Report: Australians paying 71% more for gas

Australian consumers are paying more than $3/GJ more on average for spot gas than the export netback price, according to a new report.

New research from the Institute for Energy Economics and Financial Analysis (IEEFA) found the Australian Competition and Consumer Commission’s (ACCC) netback price – where the production and shipping costs of LNG were subtracted from its delivered price – was $5.19/GJ but Australian customers were paying $8.88/GJ for spot gas.

“Australian gas consumers are paying on average 71 per cent more for gas than they should in various gas markets around the country,” said IEEFA Gas Analyst Bruce Robertson.

“In Adelaide the price is nearly double the ACCC benchmark price, yet South Australia is a major producer of gas for domestic and export markets.

“There is no cogent reason apart from price gouging for these exponential prices to occur.”

IEEFA’s research said the world’s largest importer of Australian LNG, Japan, had an average spot price of $7.03/GJ over the last three months, while New South Wales’ was $8.37/GJ.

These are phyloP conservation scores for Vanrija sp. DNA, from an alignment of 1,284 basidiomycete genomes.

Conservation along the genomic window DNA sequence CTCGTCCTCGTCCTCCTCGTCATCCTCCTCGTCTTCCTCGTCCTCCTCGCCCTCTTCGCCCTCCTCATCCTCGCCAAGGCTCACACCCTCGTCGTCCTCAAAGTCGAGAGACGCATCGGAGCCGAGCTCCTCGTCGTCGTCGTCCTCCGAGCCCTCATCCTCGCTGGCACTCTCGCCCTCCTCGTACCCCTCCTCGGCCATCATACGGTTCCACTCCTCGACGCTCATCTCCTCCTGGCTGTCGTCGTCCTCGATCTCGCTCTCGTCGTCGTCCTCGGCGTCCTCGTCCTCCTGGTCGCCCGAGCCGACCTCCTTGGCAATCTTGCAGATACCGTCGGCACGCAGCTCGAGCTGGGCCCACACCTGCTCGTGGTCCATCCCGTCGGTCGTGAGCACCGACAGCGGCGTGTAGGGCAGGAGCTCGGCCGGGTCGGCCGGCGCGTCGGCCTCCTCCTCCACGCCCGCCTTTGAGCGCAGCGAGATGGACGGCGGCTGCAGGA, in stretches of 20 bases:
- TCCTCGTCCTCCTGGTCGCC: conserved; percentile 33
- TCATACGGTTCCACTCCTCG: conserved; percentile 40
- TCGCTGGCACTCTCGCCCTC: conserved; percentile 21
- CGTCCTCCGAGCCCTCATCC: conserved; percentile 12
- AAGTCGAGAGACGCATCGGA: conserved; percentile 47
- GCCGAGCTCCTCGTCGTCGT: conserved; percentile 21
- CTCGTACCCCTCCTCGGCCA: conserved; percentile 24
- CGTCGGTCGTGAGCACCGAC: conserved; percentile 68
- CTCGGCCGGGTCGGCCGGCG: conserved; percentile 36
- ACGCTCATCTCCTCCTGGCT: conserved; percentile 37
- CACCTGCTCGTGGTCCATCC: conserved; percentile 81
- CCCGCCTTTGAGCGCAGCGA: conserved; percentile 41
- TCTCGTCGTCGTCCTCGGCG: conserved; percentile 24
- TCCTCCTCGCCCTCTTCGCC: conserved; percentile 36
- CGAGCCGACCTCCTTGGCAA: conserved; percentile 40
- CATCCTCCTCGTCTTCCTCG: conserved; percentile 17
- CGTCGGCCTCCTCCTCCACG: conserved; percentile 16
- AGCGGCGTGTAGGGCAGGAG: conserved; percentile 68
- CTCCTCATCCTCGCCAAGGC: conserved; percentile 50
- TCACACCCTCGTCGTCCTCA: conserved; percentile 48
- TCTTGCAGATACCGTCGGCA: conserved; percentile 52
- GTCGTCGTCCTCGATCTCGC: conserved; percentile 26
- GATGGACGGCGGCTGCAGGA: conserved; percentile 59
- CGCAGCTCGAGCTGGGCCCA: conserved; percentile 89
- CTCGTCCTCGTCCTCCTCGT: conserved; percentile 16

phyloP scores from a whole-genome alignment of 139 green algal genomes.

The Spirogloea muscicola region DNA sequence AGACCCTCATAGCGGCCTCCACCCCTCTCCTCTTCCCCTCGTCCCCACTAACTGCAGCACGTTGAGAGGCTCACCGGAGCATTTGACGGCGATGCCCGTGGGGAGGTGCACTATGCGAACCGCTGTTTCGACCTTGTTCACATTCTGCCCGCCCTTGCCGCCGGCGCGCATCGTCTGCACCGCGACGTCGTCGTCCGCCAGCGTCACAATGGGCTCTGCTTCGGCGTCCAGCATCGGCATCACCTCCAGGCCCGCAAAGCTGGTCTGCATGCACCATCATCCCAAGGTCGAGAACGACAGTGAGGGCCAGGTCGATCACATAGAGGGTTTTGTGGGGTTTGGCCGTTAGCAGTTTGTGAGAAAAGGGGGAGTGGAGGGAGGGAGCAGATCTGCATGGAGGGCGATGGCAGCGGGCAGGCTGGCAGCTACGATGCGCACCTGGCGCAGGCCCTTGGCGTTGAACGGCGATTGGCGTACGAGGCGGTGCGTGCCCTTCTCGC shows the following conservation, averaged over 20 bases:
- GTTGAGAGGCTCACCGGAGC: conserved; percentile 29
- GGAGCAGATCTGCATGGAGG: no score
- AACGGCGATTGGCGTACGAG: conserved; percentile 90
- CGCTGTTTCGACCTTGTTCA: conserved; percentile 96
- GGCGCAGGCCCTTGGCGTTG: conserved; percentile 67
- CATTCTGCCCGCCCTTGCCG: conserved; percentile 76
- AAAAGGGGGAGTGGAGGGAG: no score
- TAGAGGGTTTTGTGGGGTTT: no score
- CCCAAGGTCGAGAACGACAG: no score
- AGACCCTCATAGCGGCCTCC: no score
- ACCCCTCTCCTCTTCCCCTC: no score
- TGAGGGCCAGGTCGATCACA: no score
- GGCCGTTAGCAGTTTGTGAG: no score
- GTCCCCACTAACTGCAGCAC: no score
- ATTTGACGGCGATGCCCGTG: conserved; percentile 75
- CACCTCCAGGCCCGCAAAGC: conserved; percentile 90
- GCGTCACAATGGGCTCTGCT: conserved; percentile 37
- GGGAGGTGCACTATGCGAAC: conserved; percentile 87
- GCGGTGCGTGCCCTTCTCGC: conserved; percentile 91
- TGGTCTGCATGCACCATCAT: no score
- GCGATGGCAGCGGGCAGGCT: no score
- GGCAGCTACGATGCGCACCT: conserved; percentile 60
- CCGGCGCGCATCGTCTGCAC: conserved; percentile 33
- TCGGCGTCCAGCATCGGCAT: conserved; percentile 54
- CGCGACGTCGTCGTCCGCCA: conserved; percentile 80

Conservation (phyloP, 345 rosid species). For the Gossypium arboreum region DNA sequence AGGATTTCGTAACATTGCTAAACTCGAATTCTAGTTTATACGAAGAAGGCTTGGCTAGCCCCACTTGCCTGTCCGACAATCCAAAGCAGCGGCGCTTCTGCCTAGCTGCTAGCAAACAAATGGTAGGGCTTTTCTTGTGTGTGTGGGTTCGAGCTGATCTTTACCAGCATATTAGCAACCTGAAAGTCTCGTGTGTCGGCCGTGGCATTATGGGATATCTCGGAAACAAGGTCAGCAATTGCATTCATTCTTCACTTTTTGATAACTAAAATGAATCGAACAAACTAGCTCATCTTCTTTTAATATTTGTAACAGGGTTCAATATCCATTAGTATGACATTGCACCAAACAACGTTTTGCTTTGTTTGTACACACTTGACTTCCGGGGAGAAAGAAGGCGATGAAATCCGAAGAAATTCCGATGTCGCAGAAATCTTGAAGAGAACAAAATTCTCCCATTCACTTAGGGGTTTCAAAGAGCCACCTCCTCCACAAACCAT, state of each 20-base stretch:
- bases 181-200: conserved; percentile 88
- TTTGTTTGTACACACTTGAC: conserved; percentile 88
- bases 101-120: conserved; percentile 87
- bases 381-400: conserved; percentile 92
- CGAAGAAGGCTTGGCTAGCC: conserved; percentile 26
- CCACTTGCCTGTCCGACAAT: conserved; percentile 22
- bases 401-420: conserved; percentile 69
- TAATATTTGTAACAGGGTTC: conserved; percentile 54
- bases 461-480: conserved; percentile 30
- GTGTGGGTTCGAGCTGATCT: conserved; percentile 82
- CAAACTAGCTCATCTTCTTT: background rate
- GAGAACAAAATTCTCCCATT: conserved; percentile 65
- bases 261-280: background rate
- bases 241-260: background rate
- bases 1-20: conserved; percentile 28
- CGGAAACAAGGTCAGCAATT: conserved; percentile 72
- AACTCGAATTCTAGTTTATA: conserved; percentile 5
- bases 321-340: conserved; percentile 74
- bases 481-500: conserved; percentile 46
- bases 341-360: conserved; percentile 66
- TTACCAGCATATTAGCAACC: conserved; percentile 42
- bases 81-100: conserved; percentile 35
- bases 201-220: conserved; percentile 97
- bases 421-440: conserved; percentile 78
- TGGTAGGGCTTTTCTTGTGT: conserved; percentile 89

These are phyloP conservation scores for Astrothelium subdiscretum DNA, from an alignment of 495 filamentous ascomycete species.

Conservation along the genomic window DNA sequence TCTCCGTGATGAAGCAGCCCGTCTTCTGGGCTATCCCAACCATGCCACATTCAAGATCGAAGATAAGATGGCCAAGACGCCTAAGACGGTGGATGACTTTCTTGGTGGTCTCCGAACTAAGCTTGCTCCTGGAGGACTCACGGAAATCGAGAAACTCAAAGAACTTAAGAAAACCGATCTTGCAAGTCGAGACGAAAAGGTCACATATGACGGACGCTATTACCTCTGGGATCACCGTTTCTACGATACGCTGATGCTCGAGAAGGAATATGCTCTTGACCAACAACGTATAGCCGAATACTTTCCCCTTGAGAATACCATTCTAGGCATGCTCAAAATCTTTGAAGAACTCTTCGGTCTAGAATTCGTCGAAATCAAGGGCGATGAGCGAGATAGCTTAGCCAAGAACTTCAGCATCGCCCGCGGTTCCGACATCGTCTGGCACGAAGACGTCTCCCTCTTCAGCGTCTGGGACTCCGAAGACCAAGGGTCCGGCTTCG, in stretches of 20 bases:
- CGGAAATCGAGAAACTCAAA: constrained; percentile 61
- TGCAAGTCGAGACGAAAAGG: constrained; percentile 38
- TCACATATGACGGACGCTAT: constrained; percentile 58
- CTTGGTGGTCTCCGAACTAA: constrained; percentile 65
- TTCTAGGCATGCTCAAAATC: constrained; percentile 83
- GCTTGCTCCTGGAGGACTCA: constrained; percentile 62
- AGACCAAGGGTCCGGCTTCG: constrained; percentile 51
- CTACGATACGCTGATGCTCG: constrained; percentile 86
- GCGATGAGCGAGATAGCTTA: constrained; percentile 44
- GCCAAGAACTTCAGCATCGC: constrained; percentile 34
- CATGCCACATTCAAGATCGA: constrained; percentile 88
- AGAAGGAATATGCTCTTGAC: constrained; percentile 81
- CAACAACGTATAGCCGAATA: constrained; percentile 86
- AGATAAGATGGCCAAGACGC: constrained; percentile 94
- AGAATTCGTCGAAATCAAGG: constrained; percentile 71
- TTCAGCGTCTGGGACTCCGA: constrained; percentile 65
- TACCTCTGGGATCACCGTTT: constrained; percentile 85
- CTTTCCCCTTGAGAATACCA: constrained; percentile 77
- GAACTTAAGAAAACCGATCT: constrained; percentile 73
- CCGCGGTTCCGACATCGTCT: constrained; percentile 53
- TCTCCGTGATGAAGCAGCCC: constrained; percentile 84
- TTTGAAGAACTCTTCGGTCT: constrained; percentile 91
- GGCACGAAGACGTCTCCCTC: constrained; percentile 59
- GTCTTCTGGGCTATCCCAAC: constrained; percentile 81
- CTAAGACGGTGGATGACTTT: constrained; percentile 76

Mr Robertson said the results were evidence of price fixing.

“Australian consumers are paying more than Japanese customers for gas produced in Australia,” he said.

“That the country can provide gas to Australia’s export customers at a price cheaper than domestic consumers is a total policy failure at both state and federal levels of government.”

Earlier this year, the International Gas Union’s 2019 Wholesale Gas Price Survey, found Australia’s average wholesale gas price in 2018 was below Asia’s at US$4.54/MMBTU ($6.53).

That report said China, South Korea and Japan were all paying wholesale prices of more than US$8/MMBTU ($11.51), but in response to IEEFA’s spot market research Centre Alliance Senator Rex Patrick told The Australian the information was a “concern” to him.

“We appear on the face of it to be paying a lot more for our gas here in Australia than customers are paying for our gas in places like Japan,” said Senator Patrick.

“That needs to be looked at.”

Mr Patrick has previously been vocal about the need for action on domestic gas prices, while Federal Resources Minister Matt Canavan has threatened to enact a limit on gas exports if prices don’t improve.

For more information visit the IEEFA website.

If you have news you would like featured in Gas Today contact Managing Editor David Convery at dconvery@gs-press.com.au

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